Out of your list, pick three emotions or experiences that resonate with you the most or repeat themselves on multiple lists. You are going to add more to this list during the next two steps.
2. When have you felt particularly proud of yourself?
Let yourself remember times when you felt very proud of yourself. Write “I felt proud of myself when…” at the top of a sheet of paper and then start writing the details of these memories. Identify the time, the place, and the people you were with. Write down what aspects of that memory made you feel proud.
Were you proud of yourself because of an accomplishment? Is the feeling associated with something that a friend or family member said to you? Who were you with? Were you working with someone or working on your own?
For each memory, write down 3-5 aspects of the experience that contributed to your sense of pride. When you have completed the activity for three memories, look through your list. What does each of these memories have in common with each other? What makes you feel proud of yourself?
Complete this activity for three memories where you felt proud of yourself. When you are done you should have 9-15 components of an experience that add to your sense of self-worth and pride. Pick three components from that list that resonate the most for you and add them to the list you created in the last activity.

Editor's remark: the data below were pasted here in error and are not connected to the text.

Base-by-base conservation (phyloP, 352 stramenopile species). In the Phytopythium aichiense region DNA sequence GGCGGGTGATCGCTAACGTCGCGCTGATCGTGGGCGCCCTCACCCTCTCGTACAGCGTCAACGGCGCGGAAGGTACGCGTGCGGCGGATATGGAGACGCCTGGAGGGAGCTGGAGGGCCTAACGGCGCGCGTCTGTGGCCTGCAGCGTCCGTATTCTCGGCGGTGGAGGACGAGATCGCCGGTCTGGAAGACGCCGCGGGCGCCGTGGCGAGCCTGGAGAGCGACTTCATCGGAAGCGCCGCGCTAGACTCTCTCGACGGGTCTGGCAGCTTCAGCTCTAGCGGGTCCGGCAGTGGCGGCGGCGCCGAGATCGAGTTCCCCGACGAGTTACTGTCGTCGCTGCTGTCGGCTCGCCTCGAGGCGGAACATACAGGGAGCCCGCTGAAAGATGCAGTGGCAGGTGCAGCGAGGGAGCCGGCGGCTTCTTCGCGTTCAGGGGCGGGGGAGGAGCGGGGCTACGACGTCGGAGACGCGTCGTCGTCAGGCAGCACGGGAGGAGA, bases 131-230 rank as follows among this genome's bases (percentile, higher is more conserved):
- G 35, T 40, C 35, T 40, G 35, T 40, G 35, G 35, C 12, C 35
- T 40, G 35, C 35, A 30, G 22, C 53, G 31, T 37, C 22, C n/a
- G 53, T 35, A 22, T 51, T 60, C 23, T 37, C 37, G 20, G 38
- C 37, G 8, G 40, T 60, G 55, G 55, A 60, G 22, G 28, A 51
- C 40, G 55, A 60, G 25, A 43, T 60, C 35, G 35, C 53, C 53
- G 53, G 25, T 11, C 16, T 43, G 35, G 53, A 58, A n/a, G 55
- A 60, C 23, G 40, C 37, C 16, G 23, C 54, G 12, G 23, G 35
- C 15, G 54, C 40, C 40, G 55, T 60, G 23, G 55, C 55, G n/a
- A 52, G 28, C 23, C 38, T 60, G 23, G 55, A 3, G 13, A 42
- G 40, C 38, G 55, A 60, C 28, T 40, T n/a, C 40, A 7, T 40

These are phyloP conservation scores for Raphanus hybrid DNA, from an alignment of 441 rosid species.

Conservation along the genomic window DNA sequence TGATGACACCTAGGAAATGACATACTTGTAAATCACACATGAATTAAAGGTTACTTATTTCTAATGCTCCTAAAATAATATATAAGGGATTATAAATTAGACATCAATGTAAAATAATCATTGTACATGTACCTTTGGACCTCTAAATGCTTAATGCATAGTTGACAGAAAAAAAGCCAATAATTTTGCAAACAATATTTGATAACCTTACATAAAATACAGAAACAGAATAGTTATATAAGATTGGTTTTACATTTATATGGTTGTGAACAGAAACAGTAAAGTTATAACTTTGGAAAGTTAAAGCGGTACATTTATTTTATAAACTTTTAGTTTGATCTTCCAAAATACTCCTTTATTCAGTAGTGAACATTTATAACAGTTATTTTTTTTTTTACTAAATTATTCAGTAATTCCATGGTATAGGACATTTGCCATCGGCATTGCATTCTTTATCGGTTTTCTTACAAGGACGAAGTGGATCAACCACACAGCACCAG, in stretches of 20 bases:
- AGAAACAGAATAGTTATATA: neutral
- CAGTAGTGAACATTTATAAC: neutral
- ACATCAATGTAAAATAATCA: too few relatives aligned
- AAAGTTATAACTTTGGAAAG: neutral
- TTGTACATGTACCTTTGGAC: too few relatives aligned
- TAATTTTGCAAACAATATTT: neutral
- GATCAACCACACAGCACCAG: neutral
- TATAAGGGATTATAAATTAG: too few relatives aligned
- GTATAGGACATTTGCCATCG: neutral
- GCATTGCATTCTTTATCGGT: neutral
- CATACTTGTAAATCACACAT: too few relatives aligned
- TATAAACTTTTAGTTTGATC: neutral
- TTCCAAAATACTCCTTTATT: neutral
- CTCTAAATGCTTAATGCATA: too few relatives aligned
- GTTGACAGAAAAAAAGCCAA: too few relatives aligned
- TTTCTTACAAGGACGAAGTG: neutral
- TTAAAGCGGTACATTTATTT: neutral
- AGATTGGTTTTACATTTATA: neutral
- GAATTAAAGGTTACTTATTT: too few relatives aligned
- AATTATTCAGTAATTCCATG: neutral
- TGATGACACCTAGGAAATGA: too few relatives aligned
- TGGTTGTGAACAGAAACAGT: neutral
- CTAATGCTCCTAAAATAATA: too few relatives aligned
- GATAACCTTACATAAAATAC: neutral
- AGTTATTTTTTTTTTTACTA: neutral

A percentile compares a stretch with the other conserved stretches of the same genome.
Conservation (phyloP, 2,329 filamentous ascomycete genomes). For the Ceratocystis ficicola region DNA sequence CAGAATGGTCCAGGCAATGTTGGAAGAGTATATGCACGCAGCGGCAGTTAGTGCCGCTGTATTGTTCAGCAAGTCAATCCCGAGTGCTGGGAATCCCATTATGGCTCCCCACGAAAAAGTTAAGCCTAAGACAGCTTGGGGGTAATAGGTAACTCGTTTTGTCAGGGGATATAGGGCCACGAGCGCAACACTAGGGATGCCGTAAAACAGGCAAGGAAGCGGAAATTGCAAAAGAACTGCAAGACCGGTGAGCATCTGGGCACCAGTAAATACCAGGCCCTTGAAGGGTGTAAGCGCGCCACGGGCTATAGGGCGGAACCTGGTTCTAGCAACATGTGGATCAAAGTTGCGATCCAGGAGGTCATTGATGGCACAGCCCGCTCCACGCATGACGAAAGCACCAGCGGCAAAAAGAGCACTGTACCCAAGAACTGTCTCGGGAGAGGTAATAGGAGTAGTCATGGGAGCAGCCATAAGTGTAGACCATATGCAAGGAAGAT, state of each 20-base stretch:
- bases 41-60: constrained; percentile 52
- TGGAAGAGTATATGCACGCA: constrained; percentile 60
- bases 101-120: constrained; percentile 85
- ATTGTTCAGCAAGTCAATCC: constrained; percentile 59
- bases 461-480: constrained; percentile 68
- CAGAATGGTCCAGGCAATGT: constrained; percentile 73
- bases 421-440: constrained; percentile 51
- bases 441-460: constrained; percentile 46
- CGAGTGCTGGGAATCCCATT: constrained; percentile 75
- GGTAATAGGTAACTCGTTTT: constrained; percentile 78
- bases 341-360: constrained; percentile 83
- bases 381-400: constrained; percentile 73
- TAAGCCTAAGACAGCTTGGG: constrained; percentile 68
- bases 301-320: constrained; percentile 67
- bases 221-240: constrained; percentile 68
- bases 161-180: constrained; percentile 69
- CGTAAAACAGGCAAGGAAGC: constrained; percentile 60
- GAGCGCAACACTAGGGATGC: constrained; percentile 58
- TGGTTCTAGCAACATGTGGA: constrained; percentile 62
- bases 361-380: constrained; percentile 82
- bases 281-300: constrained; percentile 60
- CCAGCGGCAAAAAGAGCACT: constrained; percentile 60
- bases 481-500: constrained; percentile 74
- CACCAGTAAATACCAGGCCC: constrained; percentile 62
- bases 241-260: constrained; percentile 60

3. When have you felt really fulfilled or satisfied in what you were doing?
Think back to a memory of a time when you were doing something that felt really satisfying. The memory could be a work project, a hobby, something you were doing with friends or family, or maybe a leisure activity.
What made you feel so satisfied in what you were doing? Did you feel at peace? Were you feeling challenged and stretched in some way? Did you feel like you were helping someone? The experience that made you feel satisfied could be any number of things, but the most important factor is that you were feeling satisfied.
Write down 3-5 aspects of the experience that gave you a sense of satisfaction and then repeat the activity for three memories. When you are finished you should have a list of 9-15 components of an experience that you find satisfying. Look through your list and pick the top three components you listed and add it to the list from the last two activities.